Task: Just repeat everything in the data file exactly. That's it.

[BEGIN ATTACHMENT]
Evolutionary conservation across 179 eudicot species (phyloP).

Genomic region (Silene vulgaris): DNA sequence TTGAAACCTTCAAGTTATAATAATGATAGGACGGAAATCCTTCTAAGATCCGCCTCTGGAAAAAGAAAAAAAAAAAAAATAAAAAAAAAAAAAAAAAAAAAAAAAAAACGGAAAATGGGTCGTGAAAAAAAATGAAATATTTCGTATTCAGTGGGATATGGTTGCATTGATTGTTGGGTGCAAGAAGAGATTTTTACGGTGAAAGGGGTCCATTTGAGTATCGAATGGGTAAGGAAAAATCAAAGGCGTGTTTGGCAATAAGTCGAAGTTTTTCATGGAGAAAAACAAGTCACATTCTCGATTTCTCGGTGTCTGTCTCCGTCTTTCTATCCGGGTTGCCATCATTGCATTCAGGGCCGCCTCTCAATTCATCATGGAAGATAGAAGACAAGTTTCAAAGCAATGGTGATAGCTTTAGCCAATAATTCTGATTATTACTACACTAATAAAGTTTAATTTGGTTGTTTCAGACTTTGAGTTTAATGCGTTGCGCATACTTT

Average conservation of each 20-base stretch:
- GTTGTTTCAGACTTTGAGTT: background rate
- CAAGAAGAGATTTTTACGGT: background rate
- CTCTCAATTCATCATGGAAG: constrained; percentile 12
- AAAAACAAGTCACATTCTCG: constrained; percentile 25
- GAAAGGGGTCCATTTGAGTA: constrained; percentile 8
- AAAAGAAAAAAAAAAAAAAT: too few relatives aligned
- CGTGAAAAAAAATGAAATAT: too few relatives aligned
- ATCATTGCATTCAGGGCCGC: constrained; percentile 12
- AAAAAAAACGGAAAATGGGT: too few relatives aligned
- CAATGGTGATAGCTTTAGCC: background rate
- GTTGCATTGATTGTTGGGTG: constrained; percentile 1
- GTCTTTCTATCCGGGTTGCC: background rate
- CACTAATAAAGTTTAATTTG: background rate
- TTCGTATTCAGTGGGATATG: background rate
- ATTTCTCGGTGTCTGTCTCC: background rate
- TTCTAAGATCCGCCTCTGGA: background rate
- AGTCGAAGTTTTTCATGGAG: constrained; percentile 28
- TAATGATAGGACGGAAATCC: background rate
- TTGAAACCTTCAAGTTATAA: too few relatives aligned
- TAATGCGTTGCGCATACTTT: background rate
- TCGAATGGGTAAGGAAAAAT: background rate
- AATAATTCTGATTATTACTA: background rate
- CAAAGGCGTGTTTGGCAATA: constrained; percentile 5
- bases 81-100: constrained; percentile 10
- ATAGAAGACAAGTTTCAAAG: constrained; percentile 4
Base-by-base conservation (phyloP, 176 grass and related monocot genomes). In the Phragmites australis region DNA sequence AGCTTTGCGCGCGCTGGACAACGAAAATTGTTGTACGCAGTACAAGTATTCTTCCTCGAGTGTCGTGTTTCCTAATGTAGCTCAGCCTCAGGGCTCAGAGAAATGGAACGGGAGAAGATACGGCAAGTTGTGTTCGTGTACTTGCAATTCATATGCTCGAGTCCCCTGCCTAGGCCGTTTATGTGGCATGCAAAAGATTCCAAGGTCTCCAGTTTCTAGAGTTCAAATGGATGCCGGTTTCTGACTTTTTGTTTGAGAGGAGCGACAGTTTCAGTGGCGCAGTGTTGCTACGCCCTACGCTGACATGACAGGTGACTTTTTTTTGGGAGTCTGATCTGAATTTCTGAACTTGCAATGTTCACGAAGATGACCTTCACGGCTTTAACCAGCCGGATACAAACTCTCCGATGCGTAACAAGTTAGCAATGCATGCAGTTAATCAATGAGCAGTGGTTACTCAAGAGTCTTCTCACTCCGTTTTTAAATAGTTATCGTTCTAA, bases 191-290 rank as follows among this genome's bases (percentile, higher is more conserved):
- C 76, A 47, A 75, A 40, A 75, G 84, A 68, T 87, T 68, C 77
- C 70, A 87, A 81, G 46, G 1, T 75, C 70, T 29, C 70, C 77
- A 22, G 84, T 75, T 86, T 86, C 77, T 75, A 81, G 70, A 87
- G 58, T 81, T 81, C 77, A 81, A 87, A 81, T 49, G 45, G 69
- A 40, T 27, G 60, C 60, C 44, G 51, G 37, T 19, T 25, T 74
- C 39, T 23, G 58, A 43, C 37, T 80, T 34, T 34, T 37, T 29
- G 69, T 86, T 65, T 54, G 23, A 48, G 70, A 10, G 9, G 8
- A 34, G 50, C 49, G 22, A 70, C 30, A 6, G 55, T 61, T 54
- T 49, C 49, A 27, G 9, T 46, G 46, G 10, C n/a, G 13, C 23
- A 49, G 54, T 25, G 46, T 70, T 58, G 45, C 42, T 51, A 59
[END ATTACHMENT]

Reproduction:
Evolutionary conservation across 179 eudicot species (phyloP).

Genomic region (Silene vulgaris): DNA sequence TTGAAACCTTCAAGTTATAATAATGATAGGACGGAAATCCTTCTAAGATCCGCCTCTGGAAAAAGAAAAAAAAAAAAAATAAAAAAAAAAAAAAAAAAAAAAAAAAAACGGAAAATGGGTCGTGAAAAAAAATGAAATATTTCGTATTCAGTGGGATATGGTTGCATTGATTGTTGGGTGCAAGAAGAGATTTTTACGGTGAAAGGGGTCCATTTGAGTATCGAATGGGTAAGGAAAAATCAAAGGCGTGTTTGGCAATAAGTCGAAGTTTTTCATGGAGAAAAACAAGTCACATTCTCGATTTCTCGGTGTCTGTCTCCGTCTTTCTATCCGGGTTGCCATCATTGCATTCAGGGCCGCCTCTCAATTCATCATGGAAGATAGAAGACAAGTTTCAAAGCAATGGTGATAGCTTTAGCCAATAATTCTGATTATTACTACACTAATAAAGTTTAATTTGGTTGTTTCAGACTTTGAGTTTAATGCGTTGCGCATACTTT

Average conservation of each 20-base stretch:
- GTTGTTTCAGACTTTGAGTT: background rate
- CAAGAAGAGATTTTTACGGT: background rate
- CTCTCAATTCATCATGGAAG: constrained; percentile 12
- AAAAACAAGTCACATTCTCG: constrained; percentile 25
- GAAAGGGGTCCATTTGAGTA: constrained; percentile 8
- AAAAGAAAAAAAAAAAAAAT: too few relatives aligned
- CGTGAAAAAAAATGAAATAT: too few relatives aligned
- ATCATTGCATTCAGGGCCGC: constrained; percentile 12
- AAAAAAAACGGAAAATGGGT: too few relatives aligned
- CAATGGTGATAGCTTTAGCC: background rate
- GTTGCATTGATTGTTGGGTG: constrained; percentile 1
- GTCTTTCTATCCGGGTTGCC: background rate
- CACTAATAAAGTTTAATTTG: background rate
- TTCGTATTCAGTGGGATATG: background rate
- ATTTCTCGGTGTCTGTCTCC: background rate
- TTCTAAGATCCGCCTCTGGA: background rate
- AGTCGAAGTTTTTCATGGAG: constrained; percentile 28
- TAATGATAGGACGGAAATCC: background rate
- TTGAAACCTTCAAGTTATAA: too few relatives aligned
- TAATGCGTTGCGCATACTTT: background rate
- TCGAATGGGTAAGGAAAAAT: background rate
- AATAATTCTGATTATTACTA: background rate
- CAAAGGCGTGTTTGGCAATA: constrained; percentile 5
- bases 81-100: constrained; percentile 10
- ATAGAAGACAAGTTTCAAAG: constrained; percentile 4
Base-by-base conservation (phyloP, 176 grass and related monocot genomes). In the Phragmites australis region DNA sequence AGCTTTGCGCGCGCTGGACAACGAAAATTGTTGTACGCAGTACAAGTATTCTTCCTCGAGTGTCGTGTTTCCTAATGTAGCTCAGCCTCAGGGCTCAGAGAAATGGAACGGGAGAAGATACGGCAAGTTGTGTTCGTGTACTTGCAATTCATATGCTCGAGTCCCCTGCCTAGGCCGTTTATGTGGCATGCAAAAGATTCCAAGGTCTCCAGTTTCTAGAGTTCAAATGGATGCCGGTTTCTGACTTTTTGTTTGAGAGGAGCGACAGTTTCAGTGGCGCAGTGTTGCTACGCCCTACGCTGACATGACAGGTGACTTTTTTTTGGGAGTCTGATCTGAATTTCTGAACTTGCAATGTTCACGAAGATGACCTTCACGGCTTTAACCAGCCGGATACAAACTCTCCGATGCGTAACAAGTTAGCAATGCATGCAGTTAATCAATGAGCAGTGGTTACTCAAGAGTCTTCTCACTCCGTTTTTAAATAGTTATCGTTCTAA, bases 191-290 rank as follows among this genome's bases (percentile, higher is more conserved):
- C 76, A 47, A 75, A 40, A 75, G 84, A 68, T 87, T 68, C 77
- C 70, A 87, A 81, G 46, G 1, T 75, C 70, T 29, C 70, C 77
- A 22, G 84, T 75, T 86, T 86, C 77, T 75, A 81, G 70, A 87
- G 58, T 81, T 81, C 77, A 81, A 87, A 81, T 49, G 45, G 69
- A 40, T 27, G 60, C 60, C 44, G 51, G 37, T 19, T 25, T 74
- C 39, T 23, G 58, A 43, C 37, T 80, T 34, T 34, T 37, T 29
- G 69, T 86, T 65, T 54, G 23, A 48, G 70, A 10, G 9, G 8
- A 34, G 50, C 49, G 22, A 70, C 30, A 6, G 55, T 61, T 54
- T 49, C 49, A 27, G 9, T 46, G 46, G 10, C n/a, G 13, C 23
- A 49, G 54, T 25, G 46, T 70, T 58, G 45, C 42, T 51, A 59